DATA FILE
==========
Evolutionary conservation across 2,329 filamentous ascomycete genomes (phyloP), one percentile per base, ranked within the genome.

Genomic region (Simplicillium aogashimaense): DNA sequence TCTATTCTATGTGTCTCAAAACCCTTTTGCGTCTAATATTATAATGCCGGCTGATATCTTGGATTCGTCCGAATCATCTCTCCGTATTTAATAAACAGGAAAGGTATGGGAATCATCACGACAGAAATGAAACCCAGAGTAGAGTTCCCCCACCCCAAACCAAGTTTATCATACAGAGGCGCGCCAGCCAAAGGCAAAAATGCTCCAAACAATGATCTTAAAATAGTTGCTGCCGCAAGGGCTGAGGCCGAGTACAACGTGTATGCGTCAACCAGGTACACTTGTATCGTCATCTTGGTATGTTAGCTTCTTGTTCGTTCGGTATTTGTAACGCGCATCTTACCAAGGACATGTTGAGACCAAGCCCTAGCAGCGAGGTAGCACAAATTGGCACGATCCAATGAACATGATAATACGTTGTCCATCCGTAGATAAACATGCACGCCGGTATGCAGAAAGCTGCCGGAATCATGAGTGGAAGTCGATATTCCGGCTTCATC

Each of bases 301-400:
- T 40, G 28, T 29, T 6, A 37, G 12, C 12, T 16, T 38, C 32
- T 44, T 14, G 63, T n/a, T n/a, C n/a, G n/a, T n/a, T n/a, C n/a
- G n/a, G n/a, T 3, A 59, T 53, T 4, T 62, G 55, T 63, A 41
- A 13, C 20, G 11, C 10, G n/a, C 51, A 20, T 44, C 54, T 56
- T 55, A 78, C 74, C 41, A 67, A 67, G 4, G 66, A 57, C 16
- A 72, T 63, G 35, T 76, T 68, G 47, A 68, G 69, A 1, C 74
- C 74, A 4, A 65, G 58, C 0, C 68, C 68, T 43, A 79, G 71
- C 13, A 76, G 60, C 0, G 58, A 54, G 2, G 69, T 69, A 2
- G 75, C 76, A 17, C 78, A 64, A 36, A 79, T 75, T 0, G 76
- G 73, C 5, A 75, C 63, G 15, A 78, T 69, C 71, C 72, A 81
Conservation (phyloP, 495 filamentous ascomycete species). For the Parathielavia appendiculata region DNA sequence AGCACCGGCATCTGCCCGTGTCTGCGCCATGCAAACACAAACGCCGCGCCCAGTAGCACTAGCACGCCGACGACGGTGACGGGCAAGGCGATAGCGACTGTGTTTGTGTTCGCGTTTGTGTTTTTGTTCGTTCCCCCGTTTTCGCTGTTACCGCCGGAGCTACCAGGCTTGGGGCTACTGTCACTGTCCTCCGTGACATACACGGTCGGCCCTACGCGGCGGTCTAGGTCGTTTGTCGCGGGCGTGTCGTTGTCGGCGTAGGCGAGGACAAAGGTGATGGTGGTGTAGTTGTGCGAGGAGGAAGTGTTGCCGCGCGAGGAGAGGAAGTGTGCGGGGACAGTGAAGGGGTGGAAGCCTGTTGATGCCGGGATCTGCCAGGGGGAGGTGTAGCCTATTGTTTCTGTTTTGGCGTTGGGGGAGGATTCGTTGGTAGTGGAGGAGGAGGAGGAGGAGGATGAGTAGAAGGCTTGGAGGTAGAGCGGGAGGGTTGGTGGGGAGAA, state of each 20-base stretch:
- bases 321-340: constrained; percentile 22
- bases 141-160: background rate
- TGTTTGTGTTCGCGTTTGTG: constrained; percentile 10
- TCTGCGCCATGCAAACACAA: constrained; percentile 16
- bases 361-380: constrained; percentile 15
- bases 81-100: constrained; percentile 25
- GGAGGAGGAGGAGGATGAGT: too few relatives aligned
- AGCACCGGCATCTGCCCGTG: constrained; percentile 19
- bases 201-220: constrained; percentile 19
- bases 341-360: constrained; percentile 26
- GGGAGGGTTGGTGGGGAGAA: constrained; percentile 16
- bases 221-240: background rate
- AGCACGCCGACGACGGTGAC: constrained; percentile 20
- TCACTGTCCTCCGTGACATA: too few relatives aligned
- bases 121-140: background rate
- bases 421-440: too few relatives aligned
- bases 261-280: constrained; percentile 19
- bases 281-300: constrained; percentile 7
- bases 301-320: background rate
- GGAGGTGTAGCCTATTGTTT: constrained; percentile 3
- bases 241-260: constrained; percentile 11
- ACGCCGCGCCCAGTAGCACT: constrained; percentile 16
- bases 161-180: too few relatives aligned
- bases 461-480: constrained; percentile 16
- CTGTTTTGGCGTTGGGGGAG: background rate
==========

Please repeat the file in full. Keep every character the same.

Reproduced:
Evolutionary conservation across 2,329 filamentous ascomycete genomes (phyloP), one percentile per base, ranked within the genome.

Genomic region (Simplicillium aogashimaense): DNA sequence TCTATTCTATGTGTCTCAAAACCCTTTTGCGTCTAATATTATAATGCCGGCTGATATCTTGGATTCGTCCGAATCATCTCTCCGTATTTAATAAACAGGAAAGGTATGGGAATCATCACGACAGAAATGAAACCCAGAGTAGAGTTCCCCCACCCCAAACCAAGTTTATCATACAGAGGCGCGCCAGCCAAAGGCAAAAATGCTCCAAACAATGATCTTAAAATAGTTGCTGCCGCAAGGGCTGAGGCCGAGTACAACGTGTATGCGTCAACCAGGTACACTTGTATCGTCATCTTGGTATGTTAGCTTCTTGTTCGTTCGGTATTTGTAACGCGCATCTTACCAAGGACATGTTGAGACCAAGCCCTAGCAGCGAGGTAGCACAAATTGGCACGATCCAATGAACATGATAATACGTTGTCCATCCGTAGATAAACATGCACGCCGGTATGCAGAAAGCTGCCGGAATCATGAGTGGAAGTCGATATTCCGGCTTCATC

Each of bases 301-400:
- T 40, G 28, T 29, T 6, A 37, G 12, C 12, T 16, T 38, C 32
- T 44, T 14, G 63, T n/a, T n/a, C n/a, G n/a, T n/a, T n/a, C n/a
- G n/a, G n/a, T 3, A 59, T 53, T 4, T 62, G 55, T 63, A 41
- A 13, C 20, G 11, C 10, G n/a, C 51, A 20, T 44, C 54, T 56
- T 55, A 78, C 74, C 41, A 67, A 67, G 4, G 66, A 57, C 16
- A 72, T 63, G 35, T 76, T 68, G 47, A 68, G 69, A 1, C 74
- C 74, A 4, A 65, G 58, C 0, C 68, C 68, T 43, A 79, G 71
- C 13, A 76, G 60, C 0, G 58, A 54, G 2, G 69, T 69, A 2
- G 75, C 76, A 17, C 78, A 64, A 36, A 79, T 75, T 0, G 76
- G 73, C 5, A 75, C 63, G 15, A 78, T 69, C 71, C 72, A 81
Conservation (phyloP, 495 filamentous ascomycete species). For the Parathielavia appendiculata region DNA sequence AGCACCGGCATCTGCCCGTGTCTGCGCCATGCAAACACAAACGCCGCGCCCAGTAGCACTAGCACGCCGACGACGGTGACGGGCAAGGCGATAGCGACTGTGTTTGTGTTCGCGTTTGTGTTTTTGTTCGTTCCCCCGTTTTCGCTGTTACCGCCGGAGCTACCAGGCTTGGGGCTACTGTCACTGTCCTCCGTGACATACACGGTCGGCCCTACGCGGCGGTCTAGGTCGTTTGTCGCGGGCGTGTCGTTGTCGGCGTAGGCGAGGACAAAGGTGATGGTGGTGTAGTTGTGCGAGGAGGAAGTGTTGCCGCGCGAGGAGAGGAAGTGTGCGGGGACAGTGAAGGGGTGGAAGCCTGTTGATGCCGGGATCTGCCAGGGGGAGGTGTAGCCTATTGTTTCTGTTTTGGCGTTGGGGGAGGATTCGTTGGTAGTGGAGGAGGAGGAGGAGGAGGATGAGTAGAAGGCTTGGAGGTAGAGCGGGAGGGTTGGTGGGGAGAA, state of each 20-base stretch:
- bases 321-340: constrained; percentile 22
- bases 141-160: background rate
- TGTTTGTGTTCGCGTTTGTG: constrained; percentile 10
- TCTGCGCCATGCAAACACAA: constrained; percentile 16
- bases 361-380: constrained; percentile 15
- bases 81-100: constrained; percentile 25
- GGAGGAGGAGGAGGATGAGT: too few relatives aligned
- AGCACCGGCATCTGCCCGTG: constrained; percentile 19
- bases 201-220: constrained; percentile 19
- bases 341-360: constrained; percentile 26
- GGGAGGGTTGGTGGGGAGAA: constrained; percentile 16
- bases 221-240: background rate
- AGCACGCCGACGACGGTGAC: constrained; percentile 20
- TCACTGTCCTCCGTGACATA: too few relatives aligned
- bases 121-140: background rate
- bases 421-440: too few relatives aligned
- bases 261-280: constrained; percentile 19
- bases 281-300: constrained; percentile 7
- bases 301-320: background rate
- GGAGGTGTAGCCTATTGTTT: constrained; percentile 3
- bases 241-260: constrained; percentile 11
- ACGCCGCGCCCAGTAGCACT: constrained; percentile 16
- bases 161-180: too few relatives aligned
- bases 461-480: constrained; percentile 16
- CTGTTTTGGCGTTGGGGGAG: background rate